Tuesday, September 21, 2010

The final authority (Newbigin)

It's been too long since I posted anything from Lesslie Newbigin. The following quote is from a 1993 article "Religious Pluralism: a Missiological Approach".

The final authority for the Christian faith is the self-revelation of God in Jesus Christ. If I am pressed to give reasons for being a Christian, I can only reply by speaking of the calling of Jesus Christ which has come to me through his Church and is authenticated by the working of the Holy Spirit as mediated to me through the word and sacraments of the gospel and the life of the believing community. If I have accepted that calling, I cannot accept the widely prevalent custom of putting the cross in a whole list of symbols of the world's religions. The cross is not a mere symbol like the OM often used to denote Hinduism, or the crescent denoting Islam. The crucifixion of Jesus was an event in history, the mighty act of God by which at infinite cost he reconciled the fallen world to himself and rescued it from perdition. To suggest that there is a reality more inclusive than this is to deny it.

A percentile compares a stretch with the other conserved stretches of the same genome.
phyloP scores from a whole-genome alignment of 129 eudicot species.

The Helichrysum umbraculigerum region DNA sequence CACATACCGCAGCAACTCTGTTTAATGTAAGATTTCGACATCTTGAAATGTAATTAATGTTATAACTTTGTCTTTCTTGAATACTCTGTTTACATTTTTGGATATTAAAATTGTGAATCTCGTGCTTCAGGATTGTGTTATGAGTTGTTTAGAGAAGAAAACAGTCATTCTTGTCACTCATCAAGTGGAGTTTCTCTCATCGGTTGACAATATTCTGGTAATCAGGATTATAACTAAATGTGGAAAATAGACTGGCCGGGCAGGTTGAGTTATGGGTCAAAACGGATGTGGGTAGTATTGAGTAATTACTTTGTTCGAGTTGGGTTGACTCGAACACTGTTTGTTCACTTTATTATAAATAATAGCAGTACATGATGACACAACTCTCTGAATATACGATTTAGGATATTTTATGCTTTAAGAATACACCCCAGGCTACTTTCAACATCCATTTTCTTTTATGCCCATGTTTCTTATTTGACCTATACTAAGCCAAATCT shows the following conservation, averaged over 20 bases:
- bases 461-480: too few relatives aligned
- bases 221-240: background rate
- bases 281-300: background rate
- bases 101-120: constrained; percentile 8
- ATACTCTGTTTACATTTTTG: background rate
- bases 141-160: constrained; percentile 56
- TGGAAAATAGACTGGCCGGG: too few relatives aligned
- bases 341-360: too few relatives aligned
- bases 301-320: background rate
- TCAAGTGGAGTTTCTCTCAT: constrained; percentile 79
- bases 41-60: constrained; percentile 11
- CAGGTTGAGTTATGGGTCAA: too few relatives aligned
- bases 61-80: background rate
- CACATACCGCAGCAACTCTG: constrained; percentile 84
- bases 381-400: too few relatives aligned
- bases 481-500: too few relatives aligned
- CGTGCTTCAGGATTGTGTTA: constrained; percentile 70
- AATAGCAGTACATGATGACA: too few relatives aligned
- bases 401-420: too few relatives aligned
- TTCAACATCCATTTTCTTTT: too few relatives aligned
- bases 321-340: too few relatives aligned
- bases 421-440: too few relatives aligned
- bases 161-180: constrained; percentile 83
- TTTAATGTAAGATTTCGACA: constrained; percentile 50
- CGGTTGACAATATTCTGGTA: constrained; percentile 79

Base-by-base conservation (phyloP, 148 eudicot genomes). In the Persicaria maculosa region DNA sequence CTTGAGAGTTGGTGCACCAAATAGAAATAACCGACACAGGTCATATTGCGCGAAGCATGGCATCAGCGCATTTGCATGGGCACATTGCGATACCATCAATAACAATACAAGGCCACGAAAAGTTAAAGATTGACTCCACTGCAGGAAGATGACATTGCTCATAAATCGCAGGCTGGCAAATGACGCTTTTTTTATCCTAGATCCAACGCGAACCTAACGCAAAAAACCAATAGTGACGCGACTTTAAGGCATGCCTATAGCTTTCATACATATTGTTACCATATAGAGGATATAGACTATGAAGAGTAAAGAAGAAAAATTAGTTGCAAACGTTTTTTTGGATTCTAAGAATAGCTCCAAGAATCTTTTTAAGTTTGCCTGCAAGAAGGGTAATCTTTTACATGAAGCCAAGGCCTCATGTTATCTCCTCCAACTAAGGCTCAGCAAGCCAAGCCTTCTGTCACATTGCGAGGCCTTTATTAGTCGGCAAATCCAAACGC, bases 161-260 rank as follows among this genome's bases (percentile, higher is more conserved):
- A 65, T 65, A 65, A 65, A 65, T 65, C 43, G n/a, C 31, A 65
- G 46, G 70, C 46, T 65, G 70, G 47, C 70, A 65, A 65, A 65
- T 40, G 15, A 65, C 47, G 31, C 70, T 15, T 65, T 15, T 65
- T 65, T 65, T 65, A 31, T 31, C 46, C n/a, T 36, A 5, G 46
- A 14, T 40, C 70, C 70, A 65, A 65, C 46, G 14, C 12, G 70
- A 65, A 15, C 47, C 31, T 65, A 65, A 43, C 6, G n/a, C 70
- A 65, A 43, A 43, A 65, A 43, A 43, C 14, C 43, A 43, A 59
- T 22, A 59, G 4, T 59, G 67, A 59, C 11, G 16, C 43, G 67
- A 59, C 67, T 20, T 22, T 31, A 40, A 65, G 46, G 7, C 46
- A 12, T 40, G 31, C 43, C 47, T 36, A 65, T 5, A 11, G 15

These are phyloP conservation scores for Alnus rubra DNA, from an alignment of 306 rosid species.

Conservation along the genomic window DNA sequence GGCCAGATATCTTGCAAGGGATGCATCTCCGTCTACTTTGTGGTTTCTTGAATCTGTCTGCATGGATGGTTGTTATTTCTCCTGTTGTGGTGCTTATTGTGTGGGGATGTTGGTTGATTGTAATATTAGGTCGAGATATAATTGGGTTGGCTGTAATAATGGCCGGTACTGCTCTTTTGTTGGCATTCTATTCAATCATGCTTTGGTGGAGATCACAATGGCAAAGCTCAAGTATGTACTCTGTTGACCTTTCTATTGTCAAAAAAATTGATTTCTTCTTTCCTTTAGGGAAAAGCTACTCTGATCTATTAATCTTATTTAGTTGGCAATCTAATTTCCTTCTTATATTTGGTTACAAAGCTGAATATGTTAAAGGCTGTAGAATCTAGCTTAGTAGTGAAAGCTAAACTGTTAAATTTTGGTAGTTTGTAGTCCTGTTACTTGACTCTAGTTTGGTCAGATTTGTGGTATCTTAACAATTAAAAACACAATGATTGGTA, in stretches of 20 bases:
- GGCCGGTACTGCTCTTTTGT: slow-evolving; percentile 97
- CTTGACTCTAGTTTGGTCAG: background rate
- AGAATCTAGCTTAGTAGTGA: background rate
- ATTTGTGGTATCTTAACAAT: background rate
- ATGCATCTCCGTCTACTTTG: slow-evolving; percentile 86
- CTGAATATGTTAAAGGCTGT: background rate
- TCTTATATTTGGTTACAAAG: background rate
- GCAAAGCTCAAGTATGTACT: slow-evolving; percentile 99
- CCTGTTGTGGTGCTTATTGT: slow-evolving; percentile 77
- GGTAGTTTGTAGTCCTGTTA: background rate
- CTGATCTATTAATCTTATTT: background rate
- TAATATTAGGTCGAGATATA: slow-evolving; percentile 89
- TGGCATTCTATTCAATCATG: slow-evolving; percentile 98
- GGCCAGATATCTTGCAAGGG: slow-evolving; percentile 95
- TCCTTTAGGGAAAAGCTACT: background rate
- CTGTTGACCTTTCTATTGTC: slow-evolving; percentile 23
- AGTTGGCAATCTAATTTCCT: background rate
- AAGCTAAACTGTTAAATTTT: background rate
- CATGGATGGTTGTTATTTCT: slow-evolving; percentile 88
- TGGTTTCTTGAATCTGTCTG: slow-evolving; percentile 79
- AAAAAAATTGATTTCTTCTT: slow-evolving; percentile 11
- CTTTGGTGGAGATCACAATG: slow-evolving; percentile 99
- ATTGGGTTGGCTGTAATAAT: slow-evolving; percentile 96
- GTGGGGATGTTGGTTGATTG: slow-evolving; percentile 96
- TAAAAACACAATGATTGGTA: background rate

Newbigin wasn't one to shy away from dialogue with people of other faiths; going so far as to say that Christians should look eagerly for "evidence of the work of God's grace" in the life of devout adherents of other religions. If Jesus is "the eternal word of God active in all creation and in all human life" then this shouldn't be surprising. But for Newbigin "dialogue" didn't mean (as it often does these days) giving in to religious pluralism in which all truth claims are equally valid -- the kind of sentiment I suspect is behind the popular bumper sticker above. One of Newbigin's unique contributions as a theologian is to provide a model for how to coexist in a pluralistic world without compromising the uniqueness or universality of the Christian gospel.

Quote from Lesslie Newbigin: Missionary Theologian: a Reader (p. 179)

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